Critic - No.142
Director: Ruben Östlund
Casts: Claes Bang, Elisabeth Moss, Dominic West, Terry Notary
Language: Swedish, English, Danish
Genre: Comedy / Drama

Disaster strikes when an art museum curator, Christian (Claes Bang) hires a public relations team to build some buzz for his renowned Swedish museum. 

Ruben Östlund sets out clearly to sketch a character study of a curator who is stuck in a whirlwind of situations and emotions in midst of his art gallery installation, ‘The Square’ – the space of faith. The simple narrative is told with symbolic complexity and weirdly arresting narrative but not without generous amount of slice of life black comedy. 

The main attracting factor for me is the character design and the brilliantly engineered situations that pushes him to many brinks, bringing out a slice of him each time. It’s interesting to witness how poignantly director Ruben Östlund juxtaposes Christian’s emotional bustles to the idea of ‘The Square’. When Christian knows that he has accused an innocent person for his lost mobile phone, the track of guilt, redemption and ego clashes takes an accelerating graph in the film that ends of in a thought provoking manner or rather sums up a chuckling social and cultural commentary.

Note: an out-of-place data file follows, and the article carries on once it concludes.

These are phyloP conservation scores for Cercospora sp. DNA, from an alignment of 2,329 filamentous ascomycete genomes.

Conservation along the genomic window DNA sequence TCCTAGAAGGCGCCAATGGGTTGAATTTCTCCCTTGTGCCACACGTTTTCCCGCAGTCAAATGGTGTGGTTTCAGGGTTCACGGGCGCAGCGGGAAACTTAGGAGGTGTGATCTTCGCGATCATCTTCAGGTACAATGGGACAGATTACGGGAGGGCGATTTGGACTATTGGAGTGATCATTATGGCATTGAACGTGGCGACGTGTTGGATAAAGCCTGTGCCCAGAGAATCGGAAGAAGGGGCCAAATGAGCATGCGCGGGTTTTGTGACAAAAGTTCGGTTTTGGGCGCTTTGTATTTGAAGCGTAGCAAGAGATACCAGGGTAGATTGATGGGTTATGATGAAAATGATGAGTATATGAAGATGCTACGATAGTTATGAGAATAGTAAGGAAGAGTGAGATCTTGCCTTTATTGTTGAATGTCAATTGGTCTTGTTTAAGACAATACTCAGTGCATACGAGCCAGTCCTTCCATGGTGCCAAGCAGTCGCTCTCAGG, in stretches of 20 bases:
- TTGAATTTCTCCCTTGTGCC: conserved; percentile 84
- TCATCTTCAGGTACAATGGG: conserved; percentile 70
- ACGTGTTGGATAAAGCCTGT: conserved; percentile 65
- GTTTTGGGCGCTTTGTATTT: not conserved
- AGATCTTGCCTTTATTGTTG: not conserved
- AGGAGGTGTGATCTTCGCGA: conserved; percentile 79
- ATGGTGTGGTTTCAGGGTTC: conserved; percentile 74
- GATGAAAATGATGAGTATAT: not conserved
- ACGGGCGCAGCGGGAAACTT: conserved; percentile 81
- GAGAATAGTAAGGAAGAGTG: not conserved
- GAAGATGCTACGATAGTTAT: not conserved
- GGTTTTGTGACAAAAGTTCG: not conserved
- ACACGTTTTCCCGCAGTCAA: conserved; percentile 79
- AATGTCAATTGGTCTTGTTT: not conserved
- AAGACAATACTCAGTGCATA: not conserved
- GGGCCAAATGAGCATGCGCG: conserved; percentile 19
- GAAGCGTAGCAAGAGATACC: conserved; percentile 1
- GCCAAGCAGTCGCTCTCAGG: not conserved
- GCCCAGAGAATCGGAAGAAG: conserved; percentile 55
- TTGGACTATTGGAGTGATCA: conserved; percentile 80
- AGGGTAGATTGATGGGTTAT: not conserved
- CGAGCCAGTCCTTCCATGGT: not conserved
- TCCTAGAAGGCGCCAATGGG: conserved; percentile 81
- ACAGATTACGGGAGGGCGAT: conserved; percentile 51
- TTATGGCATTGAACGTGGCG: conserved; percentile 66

Claes Bang carries the complex roles neatly while the sharply presented Elisabeth stands on par with him at many instances. Her post-sex confrontation of the commitment phobic Christian is a scream. There are many bizarre but poetic scenes in the film that stands in between absurdism and magic realism. 

One fine example is grand dinner scene where a performing artist, Oleg (Terry Notary) starts to climb, grunt and hoot like an ape. Based on the Stanford Experiment, the method acting goes out of control that becomes the most nail-biting and thrilling scene of the film. The symbolism of how an animal is vulnerable removing social conditions and fear to be open was remarkably acted out by Terry Notary. When the animal shows his dominance, the sophisticated crowd becomes beast themselves. Again Östlund brings in these kind of theatrics symbolism side by side with the primary character study of Christian suppresses most of his feelings with the mask of egoism. 

However, the film does gets too self-indulgent and the PR black comedy doesn’t work as much as the drama worked for me. Let’s say we ignore a few logical loopholes in the universe of Östlund (major ones), but the fact that the film’s speed and excess sub plots hamper the film from being a perfect cinematic experience, is really unsettling. 

Film maker Östlund constructs a highly metaphorical social allegory driven by a theatrical presentation that is ambitious, poignant and sometimes overstuffed. 



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